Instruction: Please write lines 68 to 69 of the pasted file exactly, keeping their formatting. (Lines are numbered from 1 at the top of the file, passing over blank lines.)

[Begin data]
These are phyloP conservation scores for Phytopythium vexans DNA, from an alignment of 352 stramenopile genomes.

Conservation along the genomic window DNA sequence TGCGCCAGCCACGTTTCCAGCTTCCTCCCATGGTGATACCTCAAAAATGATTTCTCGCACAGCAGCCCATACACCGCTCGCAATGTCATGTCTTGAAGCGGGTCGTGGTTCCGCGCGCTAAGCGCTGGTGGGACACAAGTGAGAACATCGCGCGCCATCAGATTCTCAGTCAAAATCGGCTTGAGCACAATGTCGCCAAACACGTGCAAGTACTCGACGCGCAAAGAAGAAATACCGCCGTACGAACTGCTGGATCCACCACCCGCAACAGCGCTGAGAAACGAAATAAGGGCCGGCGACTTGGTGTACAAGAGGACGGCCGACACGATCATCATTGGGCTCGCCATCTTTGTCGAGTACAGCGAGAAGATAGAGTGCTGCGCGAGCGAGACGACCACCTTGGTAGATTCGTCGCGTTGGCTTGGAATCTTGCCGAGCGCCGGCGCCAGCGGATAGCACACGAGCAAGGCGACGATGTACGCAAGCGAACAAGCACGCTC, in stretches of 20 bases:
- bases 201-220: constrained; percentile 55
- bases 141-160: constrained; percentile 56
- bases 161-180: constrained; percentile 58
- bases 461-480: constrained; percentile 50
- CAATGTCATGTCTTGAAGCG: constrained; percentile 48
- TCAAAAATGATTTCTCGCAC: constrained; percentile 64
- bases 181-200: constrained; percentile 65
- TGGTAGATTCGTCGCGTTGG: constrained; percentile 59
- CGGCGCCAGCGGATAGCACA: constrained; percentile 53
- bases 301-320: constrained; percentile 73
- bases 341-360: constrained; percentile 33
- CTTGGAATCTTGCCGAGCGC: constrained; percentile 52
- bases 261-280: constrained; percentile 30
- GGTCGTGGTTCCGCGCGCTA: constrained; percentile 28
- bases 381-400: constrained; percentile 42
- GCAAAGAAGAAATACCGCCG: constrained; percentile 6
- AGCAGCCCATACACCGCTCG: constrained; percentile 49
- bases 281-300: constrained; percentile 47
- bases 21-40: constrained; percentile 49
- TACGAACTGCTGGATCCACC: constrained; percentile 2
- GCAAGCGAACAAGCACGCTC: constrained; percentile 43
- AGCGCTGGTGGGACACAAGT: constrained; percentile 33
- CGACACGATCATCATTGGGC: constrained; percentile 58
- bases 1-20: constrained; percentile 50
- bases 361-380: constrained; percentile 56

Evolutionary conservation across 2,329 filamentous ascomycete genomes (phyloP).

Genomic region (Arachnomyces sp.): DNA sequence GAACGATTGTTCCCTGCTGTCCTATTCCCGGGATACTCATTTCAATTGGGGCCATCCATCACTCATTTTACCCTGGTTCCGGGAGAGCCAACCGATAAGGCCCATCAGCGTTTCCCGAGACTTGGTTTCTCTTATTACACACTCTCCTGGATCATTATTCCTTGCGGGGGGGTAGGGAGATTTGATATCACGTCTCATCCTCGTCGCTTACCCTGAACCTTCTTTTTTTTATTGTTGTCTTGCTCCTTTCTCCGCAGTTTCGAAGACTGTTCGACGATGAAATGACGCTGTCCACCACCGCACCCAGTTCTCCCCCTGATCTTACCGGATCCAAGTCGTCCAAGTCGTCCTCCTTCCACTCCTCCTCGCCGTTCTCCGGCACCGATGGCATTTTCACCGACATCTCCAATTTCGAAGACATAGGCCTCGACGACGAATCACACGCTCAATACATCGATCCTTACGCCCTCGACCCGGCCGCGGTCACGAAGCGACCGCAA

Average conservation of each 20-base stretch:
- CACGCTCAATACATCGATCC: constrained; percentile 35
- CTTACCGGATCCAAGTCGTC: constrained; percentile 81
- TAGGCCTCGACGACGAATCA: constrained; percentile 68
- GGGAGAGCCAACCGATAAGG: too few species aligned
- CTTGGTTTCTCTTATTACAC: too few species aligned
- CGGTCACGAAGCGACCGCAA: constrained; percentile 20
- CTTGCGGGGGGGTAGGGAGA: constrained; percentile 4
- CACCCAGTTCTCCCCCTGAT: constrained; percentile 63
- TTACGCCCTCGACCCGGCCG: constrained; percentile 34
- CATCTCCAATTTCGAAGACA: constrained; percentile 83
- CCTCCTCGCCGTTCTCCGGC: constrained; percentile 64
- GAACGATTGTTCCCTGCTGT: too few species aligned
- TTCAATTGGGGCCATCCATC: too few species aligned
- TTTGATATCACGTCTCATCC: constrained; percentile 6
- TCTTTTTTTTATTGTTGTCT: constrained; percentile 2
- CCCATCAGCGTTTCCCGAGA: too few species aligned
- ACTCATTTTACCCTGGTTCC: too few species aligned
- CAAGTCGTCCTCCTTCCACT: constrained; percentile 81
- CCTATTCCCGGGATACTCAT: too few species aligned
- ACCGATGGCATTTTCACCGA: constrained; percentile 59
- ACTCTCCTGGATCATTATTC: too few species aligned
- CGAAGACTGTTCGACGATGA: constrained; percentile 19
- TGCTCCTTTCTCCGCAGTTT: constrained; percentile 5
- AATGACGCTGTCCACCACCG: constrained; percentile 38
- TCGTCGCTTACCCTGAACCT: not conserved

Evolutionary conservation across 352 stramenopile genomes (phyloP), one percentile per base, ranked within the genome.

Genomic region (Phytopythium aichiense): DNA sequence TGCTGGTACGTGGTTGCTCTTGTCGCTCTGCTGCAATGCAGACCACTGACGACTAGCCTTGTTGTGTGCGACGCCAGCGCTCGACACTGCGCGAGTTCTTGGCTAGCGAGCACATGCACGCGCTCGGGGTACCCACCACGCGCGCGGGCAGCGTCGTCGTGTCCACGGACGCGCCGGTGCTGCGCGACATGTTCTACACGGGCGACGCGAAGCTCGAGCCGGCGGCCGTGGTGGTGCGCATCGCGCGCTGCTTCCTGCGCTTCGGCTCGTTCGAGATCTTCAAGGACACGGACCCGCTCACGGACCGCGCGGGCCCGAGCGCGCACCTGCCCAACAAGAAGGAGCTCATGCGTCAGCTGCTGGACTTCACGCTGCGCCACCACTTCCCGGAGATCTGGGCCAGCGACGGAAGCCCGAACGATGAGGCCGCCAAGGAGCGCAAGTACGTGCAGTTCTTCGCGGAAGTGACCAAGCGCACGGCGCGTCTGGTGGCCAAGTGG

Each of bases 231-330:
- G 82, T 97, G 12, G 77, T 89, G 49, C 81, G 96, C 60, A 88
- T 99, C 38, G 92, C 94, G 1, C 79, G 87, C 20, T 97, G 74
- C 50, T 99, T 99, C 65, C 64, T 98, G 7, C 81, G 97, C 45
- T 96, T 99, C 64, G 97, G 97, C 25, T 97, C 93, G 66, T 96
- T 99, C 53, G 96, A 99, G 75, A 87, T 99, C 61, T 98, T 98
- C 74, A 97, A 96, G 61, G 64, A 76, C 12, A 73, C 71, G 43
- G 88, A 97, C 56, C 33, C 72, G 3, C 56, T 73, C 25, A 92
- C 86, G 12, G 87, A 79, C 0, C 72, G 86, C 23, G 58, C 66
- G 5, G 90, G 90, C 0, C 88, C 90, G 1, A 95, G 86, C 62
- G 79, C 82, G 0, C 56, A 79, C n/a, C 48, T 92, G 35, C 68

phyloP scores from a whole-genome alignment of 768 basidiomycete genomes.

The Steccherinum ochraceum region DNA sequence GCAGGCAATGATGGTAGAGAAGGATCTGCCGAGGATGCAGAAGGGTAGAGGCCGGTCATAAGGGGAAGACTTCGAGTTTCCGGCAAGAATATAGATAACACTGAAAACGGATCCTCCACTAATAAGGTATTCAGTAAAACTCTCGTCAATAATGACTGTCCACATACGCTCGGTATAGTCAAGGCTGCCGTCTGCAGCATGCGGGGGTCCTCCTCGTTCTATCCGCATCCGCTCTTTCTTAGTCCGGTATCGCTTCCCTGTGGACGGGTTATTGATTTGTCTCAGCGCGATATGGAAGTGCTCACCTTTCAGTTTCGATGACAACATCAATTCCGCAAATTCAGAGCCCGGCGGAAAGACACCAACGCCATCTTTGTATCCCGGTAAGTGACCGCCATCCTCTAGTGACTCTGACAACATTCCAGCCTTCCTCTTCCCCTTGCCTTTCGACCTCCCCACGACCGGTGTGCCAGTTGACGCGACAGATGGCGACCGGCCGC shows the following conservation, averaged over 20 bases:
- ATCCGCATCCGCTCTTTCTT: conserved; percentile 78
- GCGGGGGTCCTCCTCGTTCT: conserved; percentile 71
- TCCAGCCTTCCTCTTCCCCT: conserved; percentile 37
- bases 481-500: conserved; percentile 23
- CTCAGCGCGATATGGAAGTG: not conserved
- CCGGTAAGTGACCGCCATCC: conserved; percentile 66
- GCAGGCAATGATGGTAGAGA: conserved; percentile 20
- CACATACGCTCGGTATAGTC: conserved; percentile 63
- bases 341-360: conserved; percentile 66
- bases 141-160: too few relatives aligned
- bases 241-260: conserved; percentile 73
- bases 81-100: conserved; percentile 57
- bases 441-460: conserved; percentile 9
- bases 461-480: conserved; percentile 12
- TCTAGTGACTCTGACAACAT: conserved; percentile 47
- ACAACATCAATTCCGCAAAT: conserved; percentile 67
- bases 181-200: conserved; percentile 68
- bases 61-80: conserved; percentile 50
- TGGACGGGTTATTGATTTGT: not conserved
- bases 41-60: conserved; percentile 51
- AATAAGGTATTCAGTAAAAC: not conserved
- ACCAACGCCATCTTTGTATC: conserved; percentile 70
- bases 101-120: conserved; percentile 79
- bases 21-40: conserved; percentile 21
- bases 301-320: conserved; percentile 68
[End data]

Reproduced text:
- G 79, C 82, G 0, C 56, A 79, C n/a, C 48, T 92, G 35, C 68

phyloP scores from a whole-genome alignment of 768 basidiomycete genomes.